Eyewitness "Certain" Kimani Gray Was Unarmed When Police Shot Him
The NYPD's allegation that Gray "pointed" a gun at police was reported in virtually every major New York City news outlet over the weekend (here, here, here, here, here). The department has not yet responded to requests for clarification on the source of the claim.
Dwayne Charles, 17, was returning home from a track meet, coming out of the subway at Nostrand and Church Avenue, when he got a call that Gray had been shot. The boys had been friends since the 1st grade.
Wearing a blue hoodie with a photo of Gray printed on the front, Charles stood at the same intersection Wednesday night. He described the moment he got the news.
"I'm like, 'Alright, I'm about to be on my way,'" he said. "Hop in a dollar cab. I reach on New York [Avenue]. They like, 'Kiki just died.'"
Since that moment Charles says he has struggled to cope. "Anytime I get any alone time," he said, "my mind goes crazy."
"A lot of my friends died, but it didn't hit me like Kiki," he added. "He was a good kid that got caught up in the wrong situation."
Charles doubts Gray had a gun, but if he did, he'd be wise enough not to point it at the police, he says.
"Kiki is not just smart. He's street smart also," Charles explained. "He knows not to do something like that. He would never do something like that."
The shooting has struck a chord with many in the East Flatbush neighborhood where he died.
On Monday, a vigil was held, as well as a march to the NYPD's 67th precinct. The scene turned chaotic, however, when a splinter group broke from the main crowd. Approximately 60 individuals rushed into a Rite-Aid pharmacy, overturned displays, pulled a cash register down (though the department says no money was taken), struck a customer over the head with a wine bottle-resulting in a trip to the emergency room-and assaulted the store's manager.
Videos from inside the store were posted online Tuesday. The splinter group also trashed a fruit stand, threw objects at police and broke bus windows, witnesses and the department said.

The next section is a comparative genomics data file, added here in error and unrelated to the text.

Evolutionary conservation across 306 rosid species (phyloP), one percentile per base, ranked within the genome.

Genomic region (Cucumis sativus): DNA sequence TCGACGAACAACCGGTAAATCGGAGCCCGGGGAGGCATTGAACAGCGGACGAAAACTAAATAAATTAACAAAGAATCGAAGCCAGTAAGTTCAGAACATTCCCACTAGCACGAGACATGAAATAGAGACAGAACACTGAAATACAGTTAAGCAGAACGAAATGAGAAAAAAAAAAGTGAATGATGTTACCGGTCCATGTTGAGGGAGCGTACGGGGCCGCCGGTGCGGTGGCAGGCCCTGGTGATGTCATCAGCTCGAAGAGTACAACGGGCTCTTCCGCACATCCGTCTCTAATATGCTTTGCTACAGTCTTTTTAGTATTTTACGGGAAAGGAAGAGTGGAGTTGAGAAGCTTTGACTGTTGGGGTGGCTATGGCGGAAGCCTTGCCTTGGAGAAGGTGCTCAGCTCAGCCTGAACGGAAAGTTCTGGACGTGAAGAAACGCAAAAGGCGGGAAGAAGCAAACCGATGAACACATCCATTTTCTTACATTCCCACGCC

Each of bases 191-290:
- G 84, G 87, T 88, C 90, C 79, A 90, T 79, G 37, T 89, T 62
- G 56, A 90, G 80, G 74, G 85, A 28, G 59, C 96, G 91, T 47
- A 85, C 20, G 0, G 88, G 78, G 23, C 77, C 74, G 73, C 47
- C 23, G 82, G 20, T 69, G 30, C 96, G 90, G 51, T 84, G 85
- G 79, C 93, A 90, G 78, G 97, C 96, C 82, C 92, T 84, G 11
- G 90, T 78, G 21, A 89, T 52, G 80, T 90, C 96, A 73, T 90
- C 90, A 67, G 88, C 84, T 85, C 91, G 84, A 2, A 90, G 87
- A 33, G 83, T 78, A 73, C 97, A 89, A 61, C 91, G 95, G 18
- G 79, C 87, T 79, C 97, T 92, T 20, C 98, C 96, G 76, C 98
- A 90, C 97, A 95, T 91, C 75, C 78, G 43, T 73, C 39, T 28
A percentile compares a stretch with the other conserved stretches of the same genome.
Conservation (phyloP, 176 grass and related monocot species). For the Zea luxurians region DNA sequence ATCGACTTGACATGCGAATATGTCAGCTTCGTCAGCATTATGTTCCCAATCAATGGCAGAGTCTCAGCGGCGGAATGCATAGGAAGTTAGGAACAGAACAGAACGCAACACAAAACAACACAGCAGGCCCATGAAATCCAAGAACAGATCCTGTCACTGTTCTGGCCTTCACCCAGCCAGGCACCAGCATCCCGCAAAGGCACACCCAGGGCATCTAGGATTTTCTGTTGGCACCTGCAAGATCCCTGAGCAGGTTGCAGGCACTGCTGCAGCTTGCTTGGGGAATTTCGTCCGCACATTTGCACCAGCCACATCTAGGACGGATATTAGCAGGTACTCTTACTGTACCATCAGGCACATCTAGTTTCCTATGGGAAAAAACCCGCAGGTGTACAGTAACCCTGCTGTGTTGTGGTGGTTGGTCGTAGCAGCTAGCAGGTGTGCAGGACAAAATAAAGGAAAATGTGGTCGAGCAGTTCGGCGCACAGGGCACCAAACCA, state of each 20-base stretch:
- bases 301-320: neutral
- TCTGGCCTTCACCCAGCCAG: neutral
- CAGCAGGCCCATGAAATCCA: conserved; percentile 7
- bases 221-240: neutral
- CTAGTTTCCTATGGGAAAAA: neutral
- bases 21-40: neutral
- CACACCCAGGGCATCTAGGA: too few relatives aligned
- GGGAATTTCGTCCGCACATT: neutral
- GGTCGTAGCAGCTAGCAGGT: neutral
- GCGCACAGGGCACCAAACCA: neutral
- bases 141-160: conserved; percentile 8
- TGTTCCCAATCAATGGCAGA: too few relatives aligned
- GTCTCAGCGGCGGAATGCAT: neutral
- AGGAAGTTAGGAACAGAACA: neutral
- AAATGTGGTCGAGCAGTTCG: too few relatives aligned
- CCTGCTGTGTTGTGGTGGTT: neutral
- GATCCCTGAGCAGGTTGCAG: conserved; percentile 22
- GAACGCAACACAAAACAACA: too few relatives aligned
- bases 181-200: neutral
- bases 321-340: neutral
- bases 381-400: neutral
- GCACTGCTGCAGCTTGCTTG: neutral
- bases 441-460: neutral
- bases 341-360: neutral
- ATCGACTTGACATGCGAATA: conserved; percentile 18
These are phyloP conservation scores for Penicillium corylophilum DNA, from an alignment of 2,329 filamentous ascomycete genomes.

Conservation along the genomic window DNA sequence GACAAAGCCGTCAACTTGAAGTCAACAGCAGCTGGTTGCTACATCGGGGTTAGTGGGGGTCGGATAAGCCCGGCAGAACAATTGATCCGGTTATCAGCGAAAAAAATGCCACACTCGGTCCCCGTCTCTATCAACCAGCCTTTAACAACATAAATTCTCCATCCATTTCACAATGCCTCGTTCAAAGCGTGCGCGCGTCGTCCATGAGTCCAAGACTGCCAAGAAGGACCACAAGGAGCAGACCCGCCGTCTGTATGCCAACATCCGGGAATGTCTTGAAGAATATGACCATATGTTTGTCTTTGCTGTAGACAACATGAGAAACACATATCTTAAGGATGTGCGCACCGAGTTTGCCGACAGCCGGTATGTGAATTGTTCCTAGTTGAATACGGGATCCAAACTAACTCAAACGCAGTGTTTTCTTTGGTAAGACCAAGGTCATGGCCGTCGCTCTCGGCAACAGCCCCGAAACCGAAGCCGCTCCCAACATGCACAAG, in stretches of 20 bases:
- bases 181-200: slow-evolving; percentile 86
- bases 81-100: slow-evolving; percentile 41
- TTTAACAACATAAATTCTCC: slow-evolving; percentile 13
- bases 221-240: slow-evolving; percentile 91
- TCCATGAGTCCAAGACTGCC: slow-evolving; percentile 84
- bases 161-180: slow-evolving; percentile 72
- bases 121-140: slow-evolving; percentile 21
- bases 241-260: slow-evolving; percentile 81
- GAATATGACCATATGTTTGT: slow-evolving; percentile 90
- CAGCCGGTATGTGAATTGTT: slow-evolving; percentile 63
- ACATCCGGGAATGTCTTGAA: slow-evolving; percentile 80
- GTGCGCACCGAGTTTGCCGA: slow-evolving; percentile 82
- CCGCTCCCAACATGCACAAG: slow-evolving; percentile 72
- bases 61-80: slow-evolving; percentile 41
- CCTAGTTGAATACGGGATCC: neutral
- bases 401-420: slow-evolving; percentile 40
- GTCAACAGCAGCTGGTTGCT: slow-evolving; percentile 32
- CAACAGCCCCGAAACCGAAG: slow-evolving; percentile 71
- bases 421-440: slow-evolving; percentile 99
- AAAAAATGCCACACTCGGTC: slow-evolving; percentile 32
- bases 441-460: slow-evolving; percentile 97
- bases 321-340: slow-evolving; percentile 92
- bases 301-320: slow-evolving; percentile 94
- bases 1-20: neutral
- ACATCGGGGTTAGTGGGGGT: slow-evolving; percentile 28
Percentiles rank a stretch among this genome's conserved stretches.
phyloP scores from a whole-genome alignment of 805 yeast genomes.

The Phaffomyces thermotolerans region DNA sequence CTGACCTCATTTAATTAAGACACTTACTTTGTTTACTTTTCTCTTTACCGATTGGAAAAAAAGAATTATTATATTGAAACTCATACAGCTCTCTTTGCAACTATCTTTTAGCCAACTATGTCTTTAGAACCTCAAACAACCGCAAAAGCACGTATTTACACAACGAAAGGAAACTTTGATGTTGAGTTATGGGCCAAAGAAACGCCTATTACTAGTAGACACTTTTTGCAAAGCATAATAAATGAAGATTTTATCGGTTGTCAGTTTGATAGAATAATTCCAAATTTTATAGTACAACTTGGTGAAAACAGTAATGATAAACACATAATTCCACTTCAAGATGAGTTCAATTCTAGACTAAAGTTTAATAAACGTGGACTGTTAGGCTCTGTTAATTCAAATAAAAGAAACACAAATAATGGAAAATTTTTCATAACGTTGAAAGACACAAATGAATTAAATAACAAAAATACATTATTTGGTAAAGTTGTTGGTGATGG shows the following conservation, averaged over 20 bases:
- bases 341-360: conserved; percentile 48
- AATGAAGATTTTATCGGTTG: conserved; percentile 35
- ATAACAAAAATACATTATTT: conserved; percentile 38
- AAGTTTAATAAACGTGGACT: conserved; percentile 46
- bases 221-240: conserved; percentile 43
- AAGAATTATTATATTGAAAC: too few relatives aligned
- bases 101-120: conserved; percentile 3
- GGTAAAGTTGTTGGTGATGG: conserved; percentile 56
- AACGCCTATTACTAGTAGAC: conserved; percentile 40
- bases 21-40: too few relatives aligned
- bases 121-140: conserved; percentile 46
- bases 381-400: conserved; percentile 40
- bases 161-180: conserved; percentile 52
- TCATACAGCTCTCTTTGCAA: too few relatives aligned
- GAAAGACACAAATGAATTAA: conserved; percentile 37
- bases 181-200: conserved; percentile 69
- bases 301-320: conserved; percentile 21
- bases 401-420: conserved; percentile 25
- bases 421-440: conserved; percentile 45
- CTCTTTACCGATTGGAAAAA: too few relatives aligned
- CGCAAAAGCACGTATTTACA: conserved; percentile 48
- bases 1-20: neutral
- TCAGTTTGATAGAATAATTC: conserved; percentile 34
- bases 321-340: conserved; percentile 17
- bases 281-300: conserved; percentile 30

On Tuesday, Gray's family requested that a second vigil, scheduled for last night, be postponed. Still, nearly 200 demonstrators, including a significant number from outside the community, marched through East Flatbush chanting at police in riot gear Tuesday evening.
Police sources have pointed out that Gray's criminal record includes charges of "grand larceny, possession of stolen property and inciting a riot."
On Monday, a police source told the Daily News the department believes Gray was a Bloods gang member and referenced a pair of online videos. The Voice discovered videos of two separate incidents that appear to match the paper's description.
In the first recorded incident, a teen in a red-hooded sweatshirt slaps another teen in a blue hooded sweatshirt in the face while the narrator says "shapow." The video indicates the teen in the red sweater is a Blood, while the teen in the blue was a rival Crip. The Voice was unable to confirm if the young man in the red sweatshirt was Gray, though comments on the videos suggest so.
When asked about "shapow," Charles bristled. "What that have to do with this?" he asked. "It don't justify shooting him 11 times."
"That's what the news portraying him as, as a gang member," he said.
Charles neither confirmed nor denied Gray's alleged gang affiliation, arguing instead that young males in his neighborhood band together for protection. "It's not even a gang, it's family," he said. "You have to have friends with you. You grow up by yourself, you getting robbed, you getting stabbed."
In addition to street violence, Charles says guys in his area worry about being harassed by the police. He says he's stopped by the cops "everyday." Charles says officers and youth in the neighborhood often know each other well, but rarely on positive terms. He said this was this case with Gray.
"They been harassing Kiki," Charles said. "They were out for him."
He claims at least one officer was aware that Gray's older brother had died in a car accident two years ago, and he had made light of it.
"One time Kiki and me was in Kennedy Fried Chicken, they came in the store," he said. "They came in the store, like, 'How your brother doing?'" Charles says Gray attempted to ignore the question and walk away but it didn't work; "He was about to get up and leave, they was like 'sit the fuck down before I shoot you. Sit the fuck down.'"
At Tuesday's budget hearing, city council member Jumaane Williams, who represents the district where Gray was killed, addressed Monday night's unrest in a pointed exchange with Commissioner Kelly. Williams argued resentment in his district is the result of systemic problems.
"We're not going to pretend that what happened yesterday is just one incident," Williams said. "It is not the details of one shooting. It is about how you and the NYPD and the Mayor have reacted to these communities. It is about years of not being heard."
The sentiment resonated with Charles; "When stuff happening, they ain't out here helping nobody."
"They not protecting us. They just killing us," he said. "They went over the line this time."